LLC Price: Everything You Need to Know
The LLC price needed to set up and maintain an LLC includes $10 to $100 for name reservation, $100 to $300 if you hire a registered agent service process, and about $127 to file the articles of organization. 3 min read
2. Fees Incurred During LLC Formation
3. Fees Incurred for Maintenance of LLCs
The LLC price needed to set up and maintain an LLC includes $10 to $100 for name reservation, $100 to $300 if you hire a registered agent service process, and about $127 to file the articles of organization. You'll also incur annual fees of up to $300, pay license and permit fees, and pay a number taxes. In some states, the LLC might incur expenses to publish its articles of organization.
LLCs and Fees
Filing and maintaining an LLC comes at a cost. The exact amount needed varies from state to state. Money is usually paid to register an LLC name, hire a registered agent for service process, file the articles of organization, publish the articles of organization in a local newspaper, and draft an operating agreement. You'll also need to pay money to get business permits, pay annual filing fees, and pay state taxes.
Fees Incurred During LLC Formation
- Reserving a name: Name reservation is almost universally the first step in the formation of an LLC in all states. States normally require potential LLC owners to pay $10 to $100 for name reservation. Foreign businesses that need to reserve their names in the state typically pay slightly more. Some LLCs might also register a “Doing Business As” or DBA name. Reserving such a name may cost as much as $300.
- Registered agent fees: A registered agent is a person or entity that an LLC appoints to receive legal papers on the company's behalf. Some states allow LLC s to act as their own registered agents. LLCs in those states thus don't need to hire dedicated registered agents. Even in states where the LLCs are prohibited from acting as their own registered agents, there's no requirement to hire a dedicated registered agent service. Rather, any individual over 18 years old with a physical address in the state can act as a registered agent. Hiring a registered agent can cost about $100 to $300 per year.
- Filing the articles of organization: An LLC is officially registered when it files its articles of organization with the state. Virtually all states require LLCs to pay a fee for this filing. The fee ranges from $40 to $500. The average in the U.S. is $127.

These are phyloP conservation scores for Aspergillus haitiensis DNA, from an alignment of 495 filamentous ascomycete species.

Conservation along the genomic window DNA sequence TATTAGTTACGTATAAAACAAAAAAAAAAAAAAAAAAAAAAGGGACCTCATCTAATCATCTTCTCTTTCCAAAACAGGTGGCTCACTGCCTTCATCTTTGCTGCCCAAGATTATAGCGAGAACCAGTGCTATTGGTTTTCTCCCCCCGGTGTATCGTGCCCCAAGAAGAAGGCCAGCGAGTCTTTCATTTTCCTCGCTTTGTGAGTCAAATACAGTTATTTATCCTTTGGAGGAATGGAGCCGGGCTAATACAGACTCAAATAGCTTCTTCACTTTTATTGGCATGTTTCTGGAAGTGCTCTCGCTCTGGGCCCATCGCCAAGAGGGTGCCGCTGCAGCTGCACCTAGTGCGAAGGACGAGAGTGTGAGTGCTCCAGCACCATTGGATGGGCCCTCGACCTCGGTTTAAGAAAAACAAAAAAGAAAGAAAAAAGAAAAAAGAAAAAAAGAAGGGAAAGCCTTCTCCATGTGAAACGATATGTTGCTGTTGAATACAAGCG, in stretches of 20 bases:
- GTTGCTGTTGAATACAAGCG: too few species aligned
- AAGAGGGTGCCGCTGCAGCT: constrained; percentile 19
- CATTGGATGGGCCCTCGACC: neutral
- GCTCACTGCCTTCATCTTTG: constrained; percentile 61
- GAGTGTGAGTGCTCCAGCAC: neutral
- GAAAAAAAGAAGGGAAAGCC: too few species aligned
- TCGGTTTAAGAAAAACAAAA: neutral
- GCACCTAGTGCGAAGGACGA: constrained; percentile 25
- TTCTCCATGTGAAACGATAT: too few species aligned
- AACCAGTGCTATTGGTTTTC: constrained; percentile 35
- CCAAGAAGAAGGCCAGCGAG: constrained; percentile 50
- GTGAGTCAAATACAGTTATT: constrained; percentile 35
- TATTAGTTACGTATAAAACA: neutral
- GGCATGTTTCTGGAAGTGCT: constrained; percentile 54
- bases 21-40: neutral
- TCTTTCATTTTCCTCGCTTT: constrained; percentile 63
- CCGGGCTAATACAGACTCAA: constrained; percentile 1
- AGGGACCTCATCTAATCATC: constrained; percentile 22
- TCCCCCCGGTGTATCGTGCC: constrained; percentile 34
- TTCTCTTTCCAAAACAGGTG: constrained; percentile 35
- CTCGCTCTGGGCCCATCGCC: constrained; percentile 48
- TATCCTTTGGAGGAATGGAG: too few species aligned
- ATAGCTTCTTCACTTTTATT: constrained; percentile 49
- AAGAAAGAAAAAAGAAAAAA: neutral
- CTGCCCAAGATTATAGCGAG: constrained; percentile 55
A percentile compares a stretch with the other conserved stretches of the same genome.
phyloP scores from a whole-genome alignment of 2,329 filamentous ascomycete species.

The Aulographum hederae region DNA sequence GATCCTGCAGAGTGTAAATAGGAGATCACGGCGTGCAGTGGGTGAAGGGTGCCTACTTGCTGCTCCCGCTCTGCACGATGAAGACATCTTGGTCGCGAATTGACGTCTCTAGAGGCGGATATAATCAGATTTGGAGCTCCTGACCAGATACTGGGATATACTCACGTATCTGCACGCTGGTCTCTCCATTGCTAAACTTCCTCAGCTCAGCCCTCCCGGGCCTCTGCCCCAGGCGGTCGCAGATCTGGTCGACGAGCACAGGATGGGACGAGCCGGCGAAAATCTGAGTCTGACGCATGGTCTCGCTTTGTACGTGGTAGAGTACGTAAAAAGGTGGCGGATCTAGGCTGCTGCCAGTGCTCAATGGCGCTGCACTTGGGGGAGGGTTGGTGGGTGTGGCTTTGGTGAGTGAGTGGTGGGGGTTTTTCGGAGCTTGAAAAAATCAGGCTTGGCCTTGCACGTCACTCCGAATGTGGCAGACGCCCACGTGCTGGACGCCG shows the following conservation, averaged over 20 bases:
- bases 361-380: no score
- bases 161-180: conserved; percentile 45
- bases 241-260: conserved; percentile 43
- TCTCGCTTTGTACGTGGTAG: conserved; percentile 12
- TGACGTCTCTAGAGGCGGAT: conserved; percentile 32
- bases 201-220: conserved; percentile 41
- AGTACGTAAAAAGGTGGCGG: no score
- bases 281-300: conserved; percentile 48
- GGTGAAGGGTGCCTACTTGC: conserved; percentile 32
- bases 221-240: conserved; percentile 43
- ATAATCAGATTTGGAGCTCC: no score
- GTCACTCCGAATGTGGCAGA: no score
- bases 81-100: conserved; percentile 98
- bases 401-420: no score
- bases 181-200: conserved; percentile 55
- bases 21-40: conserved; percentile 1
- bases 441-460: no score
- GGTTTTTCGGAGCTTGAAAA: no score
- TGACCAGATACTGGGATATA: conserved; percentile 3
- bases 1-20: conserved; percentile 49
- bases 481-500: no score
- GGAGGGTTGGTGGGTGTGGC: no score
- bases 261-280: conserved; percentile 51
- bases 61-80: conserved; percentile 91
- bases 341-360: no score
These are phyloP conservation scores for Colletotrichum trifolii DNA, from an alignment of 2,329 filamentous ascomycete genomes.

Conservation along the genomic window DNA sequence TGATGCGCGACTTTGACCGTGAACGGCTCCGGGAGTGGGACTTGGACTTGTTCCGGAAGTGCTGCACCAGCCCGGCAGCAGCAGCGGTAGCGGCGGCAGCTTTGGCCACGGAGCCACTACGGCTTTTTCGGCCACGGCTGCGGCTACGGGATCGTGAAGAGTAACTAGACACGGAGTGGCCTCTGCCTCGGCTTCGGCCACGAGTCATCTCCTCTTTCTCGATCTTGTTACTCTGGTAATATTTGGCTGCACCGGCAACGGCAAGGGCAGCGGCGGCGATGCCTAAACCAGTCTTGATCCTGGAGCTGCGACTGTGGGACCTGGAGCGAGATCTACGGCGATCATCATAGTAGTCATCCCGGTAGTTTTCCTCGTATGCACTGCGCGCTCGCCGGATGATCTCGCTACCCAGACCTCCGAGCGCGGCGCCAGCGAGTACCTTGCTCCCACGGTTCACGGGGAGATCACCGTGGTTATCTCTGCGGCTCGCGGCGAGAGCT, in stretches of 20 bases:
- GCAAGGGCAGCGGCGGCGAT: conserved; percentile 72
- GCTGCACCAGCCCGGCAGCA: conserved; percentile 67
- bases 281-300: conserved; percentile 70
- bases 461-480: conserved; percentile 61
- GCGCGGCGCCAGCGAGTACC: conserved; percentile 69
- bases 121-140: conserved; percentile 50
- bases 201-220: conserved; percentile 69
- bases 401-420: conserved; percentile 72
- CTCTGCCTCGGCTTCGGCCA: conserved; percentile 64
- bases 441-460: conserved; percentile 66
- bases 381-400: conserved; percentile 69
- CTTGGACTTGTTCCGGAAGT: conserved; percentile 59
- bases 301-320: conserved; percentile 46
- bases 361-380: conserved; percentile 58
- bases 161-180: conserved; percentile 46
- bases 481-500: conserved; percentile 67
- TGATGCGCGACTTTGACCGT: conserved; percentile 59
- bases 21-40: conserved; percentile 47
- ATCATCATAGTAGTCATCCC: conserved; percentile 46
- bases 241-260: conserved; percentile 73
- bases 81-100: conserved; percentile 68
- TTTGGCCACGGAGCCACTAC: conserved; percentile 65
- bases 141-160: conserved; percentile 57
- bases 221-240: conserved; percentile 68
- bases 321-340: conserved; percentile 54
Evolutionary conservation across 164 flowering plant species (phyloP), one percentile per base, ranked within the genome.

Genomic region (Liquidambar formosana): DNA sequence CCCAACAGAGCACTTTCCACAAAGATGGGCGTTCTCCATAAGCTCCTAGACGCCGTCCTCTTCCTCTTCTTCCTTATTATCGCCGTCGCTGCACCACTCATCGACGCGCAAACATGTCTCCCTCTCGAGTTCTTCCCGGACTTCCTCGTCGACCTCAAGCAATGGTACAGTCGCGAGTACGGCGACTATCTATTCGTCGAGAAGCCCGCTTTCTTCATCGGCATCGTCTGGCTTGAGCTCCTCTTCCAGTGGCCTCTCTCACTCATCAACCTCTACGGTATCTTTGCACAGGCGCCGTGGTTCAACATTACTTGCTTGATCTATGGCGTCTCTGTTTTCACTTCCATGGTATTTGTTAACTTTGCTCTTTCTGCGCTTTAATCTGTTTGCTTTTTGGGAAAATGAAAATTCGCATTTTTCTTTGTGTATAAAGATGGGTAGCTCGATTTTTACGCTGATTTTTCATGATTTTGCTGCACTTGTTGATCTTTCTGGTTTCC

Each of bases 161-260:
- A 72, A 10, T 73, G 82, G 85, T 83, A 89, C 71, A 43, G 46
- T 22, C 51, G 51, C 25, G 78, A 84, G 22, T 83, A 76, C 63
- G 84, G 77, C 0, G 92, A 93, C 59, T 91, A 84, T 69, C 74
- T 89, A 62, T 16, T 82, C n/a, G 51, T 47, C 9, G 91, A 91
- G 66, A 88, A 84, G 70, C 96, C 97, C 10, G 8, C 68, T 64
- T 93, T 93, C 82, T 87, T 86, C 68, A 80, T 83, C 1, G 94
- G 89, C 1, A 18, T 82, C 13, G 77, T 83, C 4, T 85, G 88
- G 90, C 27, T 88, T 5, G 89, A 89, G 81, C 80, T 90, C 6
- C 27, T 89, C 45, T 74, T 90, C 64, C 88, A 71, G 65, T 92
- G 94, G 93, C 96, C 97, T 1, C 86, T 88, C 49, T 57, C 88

- Publication: States like New York require newly formed LLCs to publish their Articles of Organization in a local newspaper. Filing fees naturally vary according to the location and the exact newspaper used, but they typically range from $100 to $300. The good news is that most states don't have this publication requirement.
- Operating agreement: The operating requirement isn't a mandatory requirement for LLCs in most states, but LLC owners are advised to draft one anyway. The agreement states the rights and responsibilities of LLC members and can help LLC owners navigate potential future conflicts. The LLC members can draft the agreement on their own, but a lawyer-drafted one might cost $50 to $300.
- Getting an Employer Identification Number: You can file for an Employer Identification Number for free online. The process is a bit complicated for foreign LLCs that weren't organized in the U.S. or if the LLC doesn't have an address in the U.S. Such LLCs might need the services of a lawyer. Fees for this service can be as high as $100.
- Business permits and licenses: Most LLCs will need at least one license or permit to operate. The cost and number of permits that the LLC needs depend on the location and line of business. You can consult the local chamber of commerce for details about licenses and permits and the fees you'll incur to get them.
Fees Incurred for Maintenance of LLCs
- Annual filing fees: Most states require LLCs to update their filings with the state annually. Such filings have fees ranging from $10 to $300.
- LLC taxes: LLCs in some states must pay a minimum tax, which is sometimes called a "franchise tax." This tax varies from state to state, and in some states, it's levied according to the LLC's annual income.
LLCs must, of course, pay all the other taxes that the states impose on them. This may include sales tax, excise duty, workers compensation insurance, and unemployment tax.
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